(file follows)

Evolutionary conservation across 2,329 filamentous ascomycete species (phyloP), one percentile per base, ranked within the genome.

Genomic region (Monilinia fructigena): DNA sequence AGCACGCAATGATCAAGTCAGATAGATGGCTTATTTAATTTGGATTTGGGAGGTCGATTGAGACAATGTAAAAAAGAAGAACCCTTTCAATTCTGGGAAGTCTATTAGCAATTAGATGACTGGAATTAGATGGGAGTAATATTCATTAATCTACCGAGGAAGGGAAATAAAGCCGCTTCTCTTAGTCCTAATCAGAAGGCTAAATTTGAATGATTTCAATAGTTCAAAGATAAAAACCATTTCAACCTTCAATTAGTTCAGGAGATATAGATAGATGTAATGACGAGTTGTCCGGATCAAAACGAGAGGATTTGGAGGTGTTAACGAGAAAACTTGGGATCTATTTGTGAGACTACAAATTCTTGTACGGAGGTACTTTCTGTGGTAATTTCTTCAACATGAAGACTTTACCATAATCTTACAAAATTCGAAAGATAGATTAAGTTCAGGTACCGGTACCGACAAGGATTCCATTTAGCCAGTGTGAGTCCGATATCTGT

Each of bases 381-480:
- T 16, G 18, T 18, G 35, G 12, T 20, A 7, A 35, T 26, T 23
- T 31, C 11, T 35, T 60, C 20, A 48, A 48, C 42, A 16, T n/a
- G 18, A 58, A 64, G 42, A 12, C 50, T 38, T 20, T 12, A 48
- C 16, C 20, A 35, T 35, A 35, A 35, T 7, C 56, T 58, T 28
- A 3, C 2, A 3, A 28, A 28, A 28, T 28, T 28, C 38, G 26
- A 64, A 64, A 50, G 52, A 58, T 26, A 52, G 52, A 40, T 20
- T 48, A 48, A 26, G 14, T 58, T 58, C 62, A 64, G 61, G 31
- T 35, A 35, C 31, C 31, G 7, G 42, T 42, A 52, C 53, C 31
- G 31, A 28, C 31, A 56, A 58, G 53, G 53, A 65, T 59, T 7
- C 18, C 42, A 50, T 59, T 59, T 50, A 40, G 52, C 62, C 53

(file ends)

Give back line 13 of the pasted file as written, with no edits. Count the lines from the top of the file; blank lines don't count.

- C 18, C 42, A 50, T 59, T 59, T 50, A 40, G 52, C 62, C 53